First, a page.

Inside a 'smart greenhouse'

Smart greenhouses: the constant gardener

Image credit: Alamy, Getty images, PHILIPS LIGHTING, PARROT

Smart greenhouses mean plants are never alone to fend for themselves.

If you thought innovation in greenhouses ended with rows of polytunnels, think again. An electronic revolution is under way, with computers in charge of everything - from keeping disease under control to extending the growing season.

Although climate control can maintain steady growth a big hazard for greenhouse operators is disease. Sickness can spread quickly in the confined conditions. To nip it in the bud, drones swoop over the rows of plants to look for signs of stress, disease and damage caused by pests. They alert staff or, potentially, other robots to find the affected crops and pull them out or treat them before the problem spreads. Robots could also be used to harvest fruit and vegetables just at the point they are ready.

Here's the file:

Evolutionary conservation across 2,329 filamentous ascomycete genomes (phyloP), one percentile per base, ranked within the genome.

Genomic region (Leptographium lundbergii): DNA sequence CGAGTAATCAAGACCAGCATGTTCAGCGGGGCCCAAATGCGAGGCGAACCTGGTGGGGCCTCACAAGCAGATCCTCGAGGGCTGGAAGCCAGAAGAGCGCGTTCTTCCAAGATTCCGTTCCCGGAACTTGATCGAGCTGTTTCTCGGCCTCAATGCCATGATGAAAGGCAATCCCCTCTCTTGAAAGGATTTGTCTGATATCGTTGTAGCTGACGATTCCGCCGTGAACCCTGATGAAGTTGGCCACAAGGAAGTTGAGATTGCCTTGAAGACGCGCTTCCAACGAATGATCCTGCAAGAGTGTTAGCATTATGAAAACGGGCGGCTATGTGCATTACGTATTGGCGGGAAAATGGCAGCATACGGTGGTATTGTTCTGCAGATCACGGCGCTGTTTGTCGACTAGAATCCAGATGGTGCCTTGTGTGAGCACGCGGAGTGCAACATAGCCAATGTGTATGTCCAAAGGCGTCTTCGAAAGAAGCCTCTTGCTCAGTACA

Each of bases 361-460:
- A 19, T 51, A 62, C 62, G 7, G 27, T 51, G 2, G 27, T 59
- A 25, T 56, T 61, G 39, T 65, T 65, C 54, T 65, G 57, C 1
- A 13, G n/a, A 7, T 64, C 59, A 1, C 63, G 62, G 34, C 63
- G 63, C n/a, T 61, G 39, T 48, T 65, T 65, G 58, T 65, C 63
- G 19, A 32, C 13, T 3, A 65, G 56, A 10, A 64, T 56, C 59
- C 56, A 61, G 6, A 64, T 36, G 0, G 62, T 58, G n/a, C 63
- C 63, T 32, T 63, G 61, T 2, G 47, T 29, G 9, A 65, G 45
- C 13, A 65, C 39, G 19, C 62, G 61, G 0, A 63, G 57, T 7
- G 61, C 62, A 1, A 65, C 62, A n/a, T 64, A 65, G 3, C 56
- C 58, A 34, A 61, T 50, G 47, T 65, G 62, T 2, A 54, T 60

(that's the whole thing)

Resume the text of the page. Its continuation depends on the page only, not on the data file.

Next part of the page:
Lighting is the most obvious change with the shift to smart greenhouses. Digitally controlled LEDs can extend the growing day, supplementing the weakening sun in autumn and winter. LEDs use less energy than traditional lamps, making artificial lighting economical. The availability of specialist horticultural luminaires makes it possible to tune the colour. Purple is a popular choice for many plants that do not need the full spectrum of visible light to photosynthesise.

Some smart greenhouses exploit hydroponic growth techniques to control the supply of nutrients to the crops. Others use soil sensors that tell local irrigation pumps when to switch on and off to keep the soil moist enough to encourage growth.

Sensors are sprouting all over smart greenhouses. Those sensors will not only be used in the soil but also scattered around the framework to evaluate humidity, temperature and airflow to try to maintain optimum growing conditions and avoid situations that encourage the spread of unwanted fungi and other pests.

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